This is particularly the case for someone like Wallace Stevens, who is perhaps most remembered, at least, here in the UK, for his earlier poems, primarily those published in Harmonium, his first collection. Harmonium was published in 1923, when the poet was 44 years old.

Harmonium includes The Snow Man, The Emperor of Ice-Cream, Sunday Morning, Peter Quince at the Clavier, and perhaps most famous of all, Thirteen Ways of Looking at a Blackbird, which starts as follows;

Among twenty snowy mountains,   
The only moving thing   
Was the eye of the blackbird.   

I was of three minds,   
Like a tree   
In which there are three blackbirds.   

The blackbird whirled in the autumn winds.   
It was a small part of the pantomime.   

A man and a woman   
Are one.   
A man and a woman and a blackbird   
Are one.   

The literary scholar Beverly Maeder writing for the Cambridge Companion to Wallace Stevens speaks of the importance the author placed upon linguistic structure in many of his poems. In this instance, Stevens is experimenting with the application of the verb ‘to be’ in its many forms and conjugations throughout the 13 cantos of the poem. As Maeder states, the poem “uses or even focuses on ‘to be’ in seven of its thirteen variations on the blackbird. The blackbird is pictured in a different situation and articulated in a different grammatical context in each fragment’ (Beverly Maeder Cambridge Companion to Wallace Stevens).

Another interpretation can be found here on the poem analysis website;

There are plenty of others. But Burnside asserts that ‘Far too many of us still see Stevens as the poet of ‘Thirteen Ways of Looking at a Blackbird‘ and ‘The Snow Man‘ but, as fine as these are, he was much more than that’. This selected collection includes some of the longer sequence poems written towards the end of his life, and shorter poems from his final collection. One of the most well known of the former is An Ordinary Evening in New England, which in thirty-one cantos of six three line stanzas is an extraordinary piece of writing, an extended meditation on what is imagined and what is real. A lot of Stevens’ poetry is about poetry itself (usually a turn-off for me), and is challenging and difficult to fully understand, but then isn’t that the point? Not just with Stevens’ poetry, but with poetry, and life generally? The Twelfth stanza reads as follows;


The poem is the cry of its occasion,
Part of the res itself and not about it.
The poet speaks the poem as it is,

Not as it was: part of the reverberation
Of a windy night as it is, when the marble statues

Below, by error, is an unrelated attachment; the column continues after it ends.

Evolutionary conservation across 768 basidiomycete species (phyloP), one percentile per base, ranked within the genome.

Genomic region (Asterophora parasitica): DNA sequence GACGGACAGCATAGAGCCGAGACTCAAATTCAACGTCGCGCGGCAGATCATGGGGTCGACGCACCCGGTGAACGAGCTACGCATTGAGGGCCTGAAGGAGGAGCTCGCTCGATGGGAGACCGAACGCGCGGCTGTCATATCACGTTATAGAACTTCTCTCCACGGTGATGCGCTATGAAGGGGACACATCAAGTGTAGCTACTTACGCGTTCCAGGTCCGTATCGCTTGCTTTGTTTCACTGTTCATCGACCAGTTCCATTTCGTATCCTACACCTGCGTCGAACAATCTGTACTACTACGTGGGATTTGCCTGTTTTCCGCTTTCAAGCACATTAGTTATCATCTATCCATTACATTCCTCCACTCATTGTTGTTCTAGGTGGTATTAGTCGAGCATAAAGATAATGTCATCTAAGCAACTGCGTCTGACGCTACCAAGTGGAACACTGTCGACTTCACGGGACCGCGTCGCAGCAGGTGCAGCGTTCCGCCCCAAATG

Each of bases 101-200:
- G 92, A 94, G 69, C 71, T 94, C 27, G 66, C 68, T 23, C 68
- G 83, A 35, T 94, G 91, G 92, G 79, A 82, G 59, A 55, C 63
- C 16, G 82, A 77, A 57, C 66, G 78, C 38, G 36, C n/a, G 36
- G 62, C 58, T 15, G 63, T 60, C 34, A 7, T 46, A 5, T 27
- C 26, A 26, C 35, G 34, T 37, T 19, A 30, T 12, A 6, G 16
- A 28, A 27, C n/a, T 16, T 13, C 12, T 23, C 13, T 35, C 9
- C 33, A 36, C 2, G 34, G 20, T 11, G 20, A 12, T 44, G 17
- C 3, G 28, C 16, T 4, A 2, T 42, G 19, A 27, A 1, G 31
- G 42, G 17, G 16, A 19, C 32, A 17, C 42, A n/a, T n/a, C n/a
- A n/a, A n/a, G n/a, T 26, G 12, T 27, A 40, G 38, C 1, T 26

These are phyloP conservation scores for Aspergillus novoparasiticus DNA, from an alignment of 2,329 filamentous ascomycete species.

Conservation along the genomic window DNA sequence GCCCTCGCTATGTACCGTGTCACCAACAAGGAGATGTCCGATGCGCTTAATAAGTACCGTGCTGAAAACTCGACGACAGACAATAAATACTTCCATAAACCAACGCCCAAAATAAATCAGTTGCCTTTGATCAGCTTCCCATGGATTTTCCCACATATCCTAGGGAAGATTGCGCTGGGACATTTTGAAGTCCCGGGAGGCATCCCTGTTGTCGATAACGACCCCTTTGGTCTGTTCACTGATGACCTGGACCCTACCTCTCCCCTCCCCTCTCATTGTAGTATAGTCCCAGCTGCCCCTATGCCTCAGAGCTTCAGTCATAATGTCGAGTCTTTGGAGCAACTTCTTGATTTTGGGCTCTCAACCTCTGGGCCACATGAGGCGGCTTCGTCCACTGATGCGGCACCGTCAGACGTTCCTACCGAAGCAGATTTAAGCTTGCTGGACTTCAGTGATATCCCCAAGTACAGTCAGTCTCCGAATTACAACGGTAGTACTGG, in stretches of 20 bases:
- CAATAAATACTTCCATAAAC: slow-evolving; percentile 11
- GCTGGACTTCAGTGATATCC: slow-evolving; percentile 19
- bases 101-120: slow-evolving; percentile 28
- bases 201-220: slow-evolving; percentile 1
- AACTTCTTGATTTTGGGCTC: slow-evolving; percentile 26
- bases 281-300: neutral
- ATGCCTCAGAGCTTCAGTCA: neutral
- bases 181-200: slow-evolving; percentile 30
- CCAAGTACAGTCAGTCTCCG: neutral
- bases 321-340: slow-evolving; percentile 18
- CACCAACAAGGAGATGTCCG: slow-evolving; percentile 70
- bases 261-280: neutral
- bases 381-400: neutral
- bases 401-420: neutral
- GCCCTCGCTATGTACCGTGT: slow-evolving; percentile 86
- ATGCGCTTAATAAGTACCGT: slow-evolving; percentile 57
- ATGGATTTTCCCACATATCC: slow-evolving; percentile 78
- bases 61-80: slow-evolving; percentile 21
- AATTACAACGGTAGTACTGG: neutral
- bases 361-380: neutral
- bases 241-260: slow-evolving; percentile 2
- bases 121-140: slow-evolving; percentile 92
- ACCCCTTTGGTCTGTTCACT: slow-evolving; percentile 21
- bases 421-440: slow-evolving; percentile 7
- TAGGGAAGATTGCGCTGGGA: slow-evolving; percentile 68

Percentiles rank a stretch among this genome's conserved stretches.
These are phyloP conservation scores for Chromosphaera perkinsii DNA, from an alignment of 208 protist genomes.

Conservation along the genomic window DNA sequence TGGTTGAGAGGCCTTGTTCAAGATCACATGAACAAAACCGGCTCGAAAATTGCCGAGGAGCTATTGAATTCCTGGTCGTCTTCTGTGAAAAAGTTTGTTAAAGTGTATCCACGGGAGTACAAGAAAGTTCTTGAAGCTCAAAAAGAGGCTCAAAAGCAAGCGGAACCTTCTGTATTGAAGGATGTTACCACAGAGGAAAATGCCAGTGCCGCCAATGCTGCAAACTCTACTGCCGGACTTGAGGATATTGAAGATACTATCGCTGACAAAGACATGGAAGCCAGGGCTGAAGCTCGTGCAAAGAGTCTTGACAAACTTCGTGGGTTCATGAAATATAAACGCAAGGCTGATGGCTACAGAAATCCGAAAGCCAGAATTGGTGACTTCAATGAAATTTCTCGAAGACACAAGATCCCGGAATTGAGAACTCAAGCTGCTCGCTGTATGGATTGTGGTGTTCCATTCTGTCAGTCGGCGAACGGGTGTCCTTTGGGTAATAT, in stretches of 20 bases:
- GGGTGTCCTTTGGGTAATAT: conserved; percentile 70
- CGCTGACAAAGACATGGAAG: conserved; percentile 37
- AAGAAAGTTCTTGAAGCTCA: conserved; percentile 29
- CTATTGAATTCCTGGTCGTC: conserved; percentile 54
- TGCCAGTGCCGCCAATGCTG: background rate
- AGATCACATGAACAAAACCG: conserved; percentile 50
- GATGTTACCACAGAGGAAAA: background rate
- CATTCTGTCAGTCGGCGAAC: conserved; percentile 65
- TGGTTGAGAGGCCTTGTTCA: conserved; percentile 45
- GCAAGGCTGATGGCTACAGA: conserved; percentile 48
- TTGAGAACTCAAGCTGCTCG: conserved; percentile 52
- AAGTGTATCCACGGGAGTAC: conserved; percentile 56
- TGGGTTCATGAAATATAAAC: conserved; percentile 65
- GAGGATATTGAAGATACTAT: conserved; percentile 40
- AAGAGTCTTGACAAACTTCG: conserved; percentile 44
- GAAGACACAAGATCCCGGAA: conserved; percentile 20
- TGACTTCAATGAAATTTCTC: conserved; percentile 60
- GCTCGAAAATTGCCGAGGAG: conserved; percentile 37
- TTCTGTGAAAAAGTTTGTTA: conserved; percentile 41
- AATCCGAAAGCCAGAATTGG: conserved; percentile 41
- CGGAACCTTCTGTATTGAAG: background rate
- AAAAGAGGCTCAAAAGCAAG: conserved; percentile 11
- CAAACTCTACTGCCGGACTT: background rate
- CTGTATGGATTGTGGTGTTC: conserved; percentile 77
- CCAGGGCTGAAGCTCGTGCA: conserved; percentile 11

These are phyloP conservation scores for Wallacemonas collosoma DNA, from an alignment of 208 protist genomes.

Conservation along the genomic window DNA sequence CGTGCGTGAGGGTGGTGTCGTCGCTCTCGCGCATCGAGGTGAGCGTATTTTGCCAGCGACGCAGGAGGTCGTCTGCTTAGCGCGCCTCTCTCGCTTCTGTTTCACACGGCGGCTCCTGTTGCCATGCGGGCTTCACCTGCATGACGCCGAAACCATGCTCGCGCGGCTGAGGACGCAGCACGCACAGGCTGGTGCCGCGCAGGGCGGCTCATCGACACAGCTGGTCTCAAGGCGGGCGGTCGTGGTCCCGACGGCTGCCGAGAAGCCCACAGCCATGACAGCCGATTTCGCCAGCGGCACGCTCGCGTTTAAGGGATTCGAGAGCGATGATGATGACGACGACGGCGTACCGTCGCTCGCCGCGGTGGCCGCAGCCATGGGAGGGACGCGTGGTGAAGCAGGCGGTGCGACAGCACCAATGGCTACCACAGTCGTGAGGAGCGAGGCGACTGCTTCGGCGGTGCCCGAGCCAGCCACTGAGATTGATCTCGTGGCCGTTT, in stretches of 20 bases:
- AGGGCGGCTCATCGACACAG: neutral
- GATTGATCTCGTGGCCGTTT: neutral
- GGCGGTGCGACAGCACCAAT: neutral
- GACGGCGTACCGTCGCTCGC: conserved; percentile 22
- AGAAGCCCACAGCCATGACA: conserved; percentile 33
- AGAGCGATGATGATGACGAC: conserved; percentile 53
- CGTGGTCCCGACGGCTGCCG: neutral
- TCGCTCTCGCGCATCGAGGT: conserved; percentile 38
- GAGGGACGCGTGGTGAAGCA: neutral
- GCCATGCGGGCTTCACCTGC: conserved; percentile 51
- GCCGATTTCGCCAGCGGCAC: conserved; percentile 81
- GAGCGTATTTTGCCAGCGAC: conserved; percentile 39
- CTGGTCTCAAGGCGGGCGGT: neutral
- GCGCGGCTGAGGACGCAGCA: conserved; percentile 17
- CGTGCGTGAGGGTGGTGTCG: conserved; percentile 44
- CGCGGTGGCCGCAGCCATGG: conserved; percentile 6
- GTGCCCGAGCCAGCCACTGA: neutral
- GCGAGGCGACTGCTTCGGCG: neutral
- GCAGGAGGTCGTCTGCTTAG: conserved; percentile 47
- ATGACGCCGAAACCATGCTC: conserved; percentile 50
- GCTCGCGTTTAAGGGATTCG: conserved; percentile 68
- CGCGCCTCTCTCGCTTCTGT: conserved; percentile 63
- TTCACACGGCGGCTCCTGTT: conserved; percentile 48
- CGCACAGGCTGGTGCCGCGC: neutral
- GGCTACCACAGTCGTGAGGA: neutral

Are like newspapers blown by the wind. He speaks

By sight and insight as they are. There is no
Tomorrow for him. The wind will have passed by,
The statues will have gone back to be things about.

The mobile and immobile flickering
In the area between is and was are leaves,
Leaves burnished in autumnal burnished trees

And leaves in whirlings in the gutters, whirlings
Around and away, resembiling the presence of thought
Resembling the presences of thoughts, as if,

In the end, in the whole psychology, the self,
the town, the weather, in a casual litter,
Together, said words of the world are the life of the world.

One poem that, unsurprisingly isn’t included in this book, and also seems to be overlooked by others is ‘Like Decorations in a N….. Cemetery’ – a long poem about death and disintegration into nothingness. Apparently it should be read as an ellipsis, as in (My Poetry is) Like…., and it’s been described as a modernist masterpiece. But I can’t get beyond the vile title, which compounds the use of the N word, (I originally wrote the poem title here in full, but am uncomfortable in having it anywhere on my blog), with a negative appropriation of what is, (or was when it was written in the 1930s), an African-American tradition of grave adornment.

Of course Stevens was a product of his time, something that those commentators who acknowledge this racist language are quick to point out, but does that mean we can give a free pass to someone whose response upon learning of Gwendolyn Brook’s winning the Pulitzer Prize: was to say, apparently to a shocked reaction from those others in attendance, “Who let the coon in?”

Apart from the aforementioned title, (the poem itself doesn’t appear to be as discriminatory although I’ve only read it the once, so I may be missing something), his poetry is generally seen to be ambivalent towards those of other ethnic backgrounds, as opposed to being openly hostile. His upbringing and non-poetic life as a highly successful insurance businessman meant he had little interaction with non-whites.

Of course racism was commonplace in America at that time, (and still is of course, as recent events clearly illustrate), but where do we draw the line with poet’s beliefs and attitudes to others? What about Eliot and Pound’s anti-semitism? Or Pound’s (and for a short time Stevens’) support for Mussolini?

Outside poetry, do we discount Miles Davis’ music because of his violent misogyny? Or what of contemporary musicians such as Morrissey, Ian Brown or Noel Gallagher, and their comments on Covid, or politics (or in Ian Brown’s case pretty much anything!).

Then there’s the allegations of transphobia against JK Rowling and the reaction from fans who said they couldn’t read the books any more – there are, as you’d expect, a lot of articles on that particular controversy online. If you want to find out more then try this summary from the Scotsman website as a starting point;

So where do we go from here? Can we separate the person from their art? Should we? Even with contemporary artists it’s difficult – adding the prism of time makes it even harder.

There’s a good article on Miles Davis here – and how the author tries to deal with their conflict over loving the music and hating the actions of the person who made it